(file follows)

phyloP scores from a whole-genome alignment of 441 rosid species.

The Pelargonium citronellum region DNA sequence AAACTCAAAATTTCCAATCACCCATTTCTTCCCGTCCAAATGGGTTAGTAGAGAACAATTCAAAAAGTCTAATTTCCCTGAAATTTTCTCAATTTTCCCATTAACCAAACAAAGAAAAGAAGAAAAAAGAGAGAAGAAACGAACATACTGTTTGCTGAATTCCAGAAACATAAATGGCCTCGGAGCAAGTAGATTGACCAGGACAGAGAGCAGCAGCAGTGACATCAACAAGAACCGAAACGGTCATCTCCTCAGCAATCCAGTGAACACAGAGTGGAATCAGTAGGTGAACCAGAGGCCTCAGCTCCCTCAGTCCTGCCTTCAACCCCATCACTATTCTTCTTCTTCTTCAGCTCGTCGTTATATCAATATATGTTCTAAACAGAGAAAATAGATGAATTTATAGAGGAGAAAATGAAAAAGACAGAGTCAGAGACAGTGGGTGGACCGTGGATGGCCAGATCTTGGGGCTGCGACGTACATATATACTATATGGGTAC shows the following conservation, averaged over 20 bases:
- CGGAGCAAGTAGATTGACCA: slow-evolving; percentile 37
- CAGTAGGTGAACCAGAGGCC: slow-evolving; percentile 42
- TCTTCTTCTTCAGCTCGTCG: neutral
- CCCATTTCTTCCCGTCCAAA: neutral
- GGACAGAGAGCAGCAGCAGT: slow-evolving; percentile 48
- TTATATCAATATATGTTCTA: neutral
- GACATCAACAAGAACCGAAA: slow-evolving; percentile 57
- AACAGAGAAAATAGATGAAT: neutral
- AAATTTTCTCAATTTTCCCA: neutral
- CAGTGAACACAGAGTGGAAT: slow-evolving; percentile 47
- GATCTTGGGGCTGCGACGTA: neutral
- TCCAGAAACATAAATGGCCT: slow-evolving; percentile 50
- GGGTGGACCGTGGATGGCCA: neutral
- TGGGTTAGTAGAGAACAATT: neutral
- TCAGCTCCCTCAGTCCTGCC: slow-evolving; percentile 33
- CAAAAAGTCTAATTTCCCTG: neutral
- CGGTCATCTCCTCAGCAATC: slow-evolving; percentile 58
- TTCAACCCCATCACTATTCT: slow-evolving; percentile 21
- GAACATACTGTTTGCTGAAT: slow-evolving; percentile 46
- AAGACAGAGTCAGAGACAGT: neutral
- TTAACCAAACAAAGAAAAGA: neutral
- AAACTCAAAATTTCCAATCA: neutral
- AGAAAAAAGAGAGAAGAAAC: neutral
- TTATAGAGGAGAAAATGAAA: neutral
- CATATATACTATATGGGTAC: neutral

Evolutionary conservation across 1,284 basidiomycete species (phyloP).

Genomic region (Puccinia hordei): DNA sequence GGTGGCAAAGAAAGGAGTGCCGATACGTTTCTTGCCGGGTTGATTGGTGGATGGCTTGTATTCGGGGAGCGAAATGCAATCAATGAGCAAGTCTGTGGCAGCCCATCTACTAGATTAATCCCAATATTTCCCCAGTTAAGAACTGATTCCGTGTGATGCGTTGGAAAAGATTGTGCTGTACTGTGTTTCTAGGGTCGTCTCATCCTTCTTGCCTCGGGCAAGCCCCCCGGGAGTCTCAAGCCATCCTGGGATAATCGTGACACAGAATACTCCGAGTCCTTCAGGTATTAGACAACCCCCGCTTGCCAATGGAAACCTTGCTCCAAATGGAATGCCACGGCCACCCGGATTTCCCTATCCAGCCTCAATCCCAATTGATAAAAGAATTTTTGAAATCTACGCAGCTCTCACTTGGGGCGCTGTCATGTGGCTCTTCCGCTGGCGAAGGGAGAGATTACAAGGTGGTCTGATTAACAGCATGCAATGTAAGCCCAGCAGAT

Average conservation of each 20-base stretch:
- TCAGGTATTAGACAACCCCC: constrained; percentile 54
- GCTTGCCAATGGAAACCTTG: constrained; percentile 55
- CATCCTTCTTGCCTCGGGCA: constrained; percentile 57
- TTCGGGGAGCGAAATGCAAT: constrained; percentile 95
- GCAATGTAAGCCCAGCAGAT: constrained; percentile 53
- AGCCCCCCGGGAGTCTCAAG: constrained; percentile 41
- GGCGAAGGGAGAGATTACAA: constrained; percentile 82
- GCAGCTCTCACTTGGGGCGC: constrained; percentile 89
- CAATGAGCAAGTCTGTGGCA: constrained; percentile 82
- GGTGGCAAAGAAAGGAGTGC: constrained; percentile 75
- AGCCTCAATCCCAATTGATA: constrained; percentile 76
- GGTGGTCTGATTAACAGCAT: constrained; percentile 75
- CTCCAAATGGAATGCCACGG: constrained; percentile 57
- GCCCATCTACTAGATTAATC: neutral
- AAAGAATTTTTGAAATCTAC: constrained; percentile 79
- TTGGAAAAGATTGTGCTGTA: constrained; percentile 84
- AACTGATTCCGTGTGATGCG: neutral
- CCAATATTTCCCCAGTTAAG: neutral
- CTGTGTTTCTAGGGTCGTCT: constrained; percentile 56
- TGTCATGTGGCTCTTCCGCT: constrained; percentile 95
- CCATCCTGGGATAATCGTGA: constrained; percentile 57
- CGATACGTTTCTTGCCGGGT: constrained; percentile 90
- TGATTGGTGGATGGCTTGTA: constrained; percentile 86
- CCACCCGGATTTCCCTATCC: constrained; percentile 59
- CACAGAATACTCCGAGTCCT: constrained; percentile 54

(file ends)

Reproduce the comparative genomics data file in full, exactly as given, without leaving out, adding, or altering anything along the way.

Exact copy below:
phyloP scores from a whole-genome alignment of 441 rosid species.

The Pelargonium citronellum region DNA sequence AAACTCAAAATTTCCAATCACCCATTTCTTCCCGTCCAAATGGGTTAGTAGAGAACAATTCAAAAAGTCTAATTTCCCTGAAATTTTCTCAATTTTCCCATTAACCAAACAAAGAAAAGAAGAAAAAAGAGAGAAGAAACGAACATACTGTTTGCTGAATTCCAGAAACATAAATGGCCTCGGAGCAAGTAGATTGACCAGGACAGAGAGCAGCAGCAGTGACATCAACAAGAACCGAAACGGTCATCTCCTCAGCAATCCAGTGAACACAGAGTGGAATCAGTAGGTGAACCAGAGGCCTCAGCTCCCTCAGTCCTGCCTTCAACCCCATCACTATTCTTCTTCTTCTTCAGCTCGTCGTTATATCAATATATGTTCTAAACAGAGAAAATAGATGAATTTATAGAGGAGAAAATGAAAAAGACAGAGTCAGAGACAGTGGGTGGACCGTGGATGGCCAGATCTTGGGGCTGCGACGTACATATATACTATATGGGTAC shows the following conservation, averaged over 20 bases:
- CGGAGCAAGTAGATTGACCA: slow-evolving; percentile 37
- CAGTAGGTGAACCAGAGGCC: slow-evolving; percentile 42
- TCTTCTTCTTCAGCTCGTCG: neutral
- CCCATTTCTTCCCGTCCAAA: neutral
- GGACAGAGAGCAGCAGCAGT: slow-evolving; percentile 48
- TTATATCAATATATGTTCTA: neutral
- GACATCAACAAGAACCGAAA: slow-evolving; percentile 57
- AACAGAGAAAATAGATGAAT: neutral
- AAATTTTCTCAATTTTCCCA: neutral
- CAGTGAACACAGAGTGGAAT: slow-evolving; percentile 47
- GATCTTGGGGCTGCGACGTA: neutral
- TCCAGAAACATAAATGGCCT: slow-evolving; percentile 50
- GGGTGGACCGTGGATGGCCA: neutral
- TGGGTTAGTAGAGAACAATT: neutral
- TCAGCTCCCTCAGTCCTGCC: slow-evolving; percentile 33
- CAAAAAGTCTAATTTCCCTG: neutral
- CGGTCATCTCCTCAGCAATC: slow-evolving; percentile 58
- TTCAACCCCATCACTATTCT: slow-evolving; percentile 21
- GAACATACTGTTTGCTGAAT: slow-evolving; percentile 46
- AAGACAGAGTCAGAGACAGT: neutral
- TTAACCAAACAAAGAAAAGA: neutral
- AAACTCAAAATTTCCAATCA: neutral
- AGAAAAAAGAGAGAAGAAAC: neutral
- TTATAGAGGAGAAAATGAAA: neutral
- CATATATACTATATGGGTAC: neutral

Evolutionary conservation across 1,284 basidiomycete species (phyloP).

Genomic region (Puccinia hordei): DNA sequence GGTGGCAAAGAAAGGAGTGCCGATACGTTTCTTGCCGGGTTGATTGGTGGATGGCTTGTATTCGGGGAGCGAAATGCAATCAATGAGCAAGTCTGTGGCAGCCCATCTACTAGATTAATCCCAATATTTCCCCAGTTAAGAACTGATTCCGTGTGATGCGTTGGAAAAGATTGTGCTGTACTGTGTTTCTAGGGTCGTCTCATCCTTCTTGCCTCGGGCAAGCCCCCCGGGAGTCTCAAGCCATCCTGGGATAATCGTGACACAGAATACTCCGAGTCCTTCAGGTATTAGACAACCCCCGCTTGCCAATGGAAACCTTGCTCCAAATGGAATGCCACGGCCACCCGGATTTCCCTATCCAGCCTCAATCCCAATTGATAAAAGAATTTTTGAAATCTACGCAGCTCTCACTTGGGGCGCTGTCATGTGGCTCTTCCGCTGGCGAAGGGAGAGATTACAAGGTGGTCTGATTAACAGCATGCAATGTAAGCCCAGCAGAT

Average conservation of each 20-base stretch:
- TCAGGTATTAGACAACCCCC: constrained; percentile 54
- GCTTGCCAATGGAAACCTTG: constrained; percentile 55
- CATCCTTCTTGCCTCGGGCA: constrained; percentile 57
- TTCGGGGAGCGAAATGCAAT: constrained; percentile 95
- GCAATGTAAGCCCAGCAGAT: constrained; percentile 53
- AGCCCCCCGGGAGTCTCAAG: constrained; percentile 41
- GGCGAAGGGAGAGATTACAA: constrained; percentile 82
- GCAGCTCTCACTTGGGGCGC: constrained; percentile 89
- CAATGAGCAAGTCTGTGGCA: constrained; percentile 82
- GGTGGCAAAGAAAGGAGTGC: constrained; percentile 75
- AGCCTCAATCCCAATTGATA: constrained; percentile 76
- GGTGGTCTGATTAACAGCAT: constrained; percentile 75
- CTCCAAATGGAATGCCACGG: constrained; percentile 57
- GCCCATCTACTAGATTAATC: neutral
- AAAGAATTTTTGAAATCTAC: constrained; percentile 79
- TTGGAAAAGATTGTGCTGTA: constrained; percentile 84
- AACTGATTCCGTGTGATGCG: neutral
- CCAATATTTCCCCAGTTAAG: neutral
- CTGTGTTTCTAGGGTCGTCT: constrained; percentile 56
- TGTCATGTGGCTCTTCCGCT: constrained; percentile 95
- CCATCCTGGGATAATCGTGA: constrained; percentile 57
- CGATACGTTTCTTGCCGGGT: constrained; percentile 90
- TGATTGGTGGATGGCTTGTA: constrained; percentile 86
- CCACCCGGATTTCCCTATCC: constrained; percentile 59
- CACAGAATACTCCGAGTCCT: constrained; percentile 54